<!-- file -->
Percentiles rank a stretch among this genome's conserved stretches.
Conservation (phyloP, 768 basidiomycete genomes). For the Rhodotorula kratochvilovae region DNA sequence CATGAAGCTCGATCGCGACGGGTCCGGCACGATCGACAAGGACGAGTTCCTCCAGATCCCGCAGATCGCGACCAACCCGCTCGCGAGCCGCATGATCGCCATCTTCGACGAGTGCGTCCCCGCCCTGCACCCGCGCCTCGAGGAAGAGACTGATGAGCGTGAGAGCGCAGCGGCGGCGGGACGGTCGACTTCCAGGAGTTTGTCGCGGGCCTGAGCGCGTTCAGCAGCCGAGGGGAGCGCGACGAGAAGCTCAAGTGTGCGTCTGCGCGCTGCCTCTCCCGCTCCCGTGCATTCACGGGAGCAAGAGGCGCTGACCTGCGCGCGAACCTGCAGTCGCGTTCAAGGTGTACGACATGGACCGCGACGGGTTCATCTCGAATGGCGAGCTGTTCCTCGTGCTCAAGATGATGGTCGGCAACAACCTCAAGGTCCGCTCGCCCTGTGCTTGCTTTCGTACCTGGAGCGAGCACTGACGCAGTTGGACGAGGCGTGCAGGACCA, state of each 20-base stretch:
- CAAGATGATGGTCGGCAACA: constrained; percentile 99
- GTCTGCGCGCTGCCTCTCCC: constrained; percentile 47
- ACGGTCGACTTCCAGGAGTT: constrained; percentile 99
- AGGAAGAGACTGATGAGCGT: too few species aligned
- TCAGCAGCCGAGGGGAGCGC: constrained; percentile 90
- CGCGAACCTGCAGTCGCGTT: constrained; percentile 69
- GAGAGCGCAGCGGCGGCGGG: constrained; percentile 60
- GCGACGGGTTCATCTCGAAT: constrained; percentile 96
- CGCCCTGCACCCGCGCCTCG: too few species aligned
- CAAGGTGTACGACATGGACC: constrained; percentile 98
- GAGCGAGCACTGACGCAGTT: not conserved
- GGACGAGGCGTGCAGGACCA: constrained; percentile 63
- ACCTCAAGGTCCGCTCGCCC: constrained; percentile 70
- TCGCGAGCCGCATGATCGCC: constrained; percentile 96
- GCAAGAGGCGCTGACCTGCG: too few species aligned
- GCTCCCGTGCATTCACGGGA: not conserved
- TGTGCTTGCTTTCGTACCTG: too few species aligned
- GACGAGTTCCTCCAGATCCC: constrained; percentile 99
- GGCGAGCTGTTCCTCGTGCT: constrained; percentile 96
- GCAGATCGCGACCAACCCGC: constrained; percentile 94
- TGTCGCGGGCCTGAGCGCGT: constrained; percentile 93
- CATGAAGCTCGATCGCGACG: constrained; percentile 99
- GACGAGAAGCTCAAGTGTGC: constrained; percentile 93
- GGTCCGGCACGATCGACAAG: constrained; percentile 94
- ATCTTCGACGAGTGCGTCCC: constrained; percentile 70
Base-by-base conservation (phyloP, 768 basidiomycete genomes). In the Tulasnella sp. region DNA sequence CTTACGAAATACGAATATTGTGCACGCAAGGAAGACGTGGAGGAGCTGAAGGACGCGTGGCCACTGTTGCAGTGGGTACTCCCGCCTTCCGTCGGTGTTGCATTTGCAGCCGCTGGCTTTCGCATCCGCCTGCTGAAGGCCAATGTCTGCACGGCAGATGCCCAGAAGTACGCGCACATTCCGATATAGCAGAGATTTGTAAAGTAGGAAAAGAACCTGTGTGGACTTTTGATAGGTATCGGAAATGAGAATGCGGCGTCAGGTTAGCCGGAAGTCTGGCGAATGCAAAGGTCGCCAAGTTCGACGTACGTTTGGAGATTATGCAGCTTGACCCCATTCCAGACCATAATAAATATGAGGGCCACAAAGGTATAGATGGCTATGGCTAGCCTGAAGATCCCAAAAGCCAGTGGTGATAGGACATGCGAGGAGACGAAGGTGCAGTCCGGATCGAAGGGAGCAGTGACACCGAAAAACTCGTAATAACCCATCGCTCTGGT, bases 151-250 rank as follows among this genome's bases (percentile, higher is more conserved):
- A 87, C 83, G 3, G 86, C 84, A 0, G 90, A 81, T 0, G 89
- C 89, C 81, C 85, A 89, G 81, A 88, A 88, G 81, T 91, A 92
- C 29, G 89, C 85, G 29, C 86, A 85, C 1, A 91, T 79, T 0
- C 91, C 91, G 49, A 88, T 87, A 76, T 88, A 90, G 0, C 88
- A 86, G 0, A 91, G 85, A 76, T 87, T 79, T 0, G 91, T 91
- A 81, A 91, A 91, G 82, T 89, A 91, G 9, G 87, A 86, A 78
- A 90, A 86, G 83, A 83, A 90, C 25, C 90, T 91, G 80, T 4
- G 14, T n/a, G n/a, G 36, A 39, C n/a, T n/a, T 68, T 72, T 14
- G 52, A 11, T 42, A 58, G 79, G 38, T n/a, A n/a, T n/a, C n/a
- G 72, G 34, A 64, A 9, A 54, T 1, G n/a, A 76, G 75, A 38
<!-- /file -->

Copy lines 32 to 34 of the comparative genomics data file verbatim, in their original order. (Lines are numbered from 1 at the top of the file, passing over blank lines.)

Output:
- C 91, C 91, G 49, A 88, T 87, A 76, T 88, A 90, G 0, C 88
- A 86, G 0, A 91, G 85, A 76, T 87, T 79, T 0, G 91, T 91
- A 81, A 91, A 91, G 82, T 89, A 91, G 9, G 87, A 86, A 78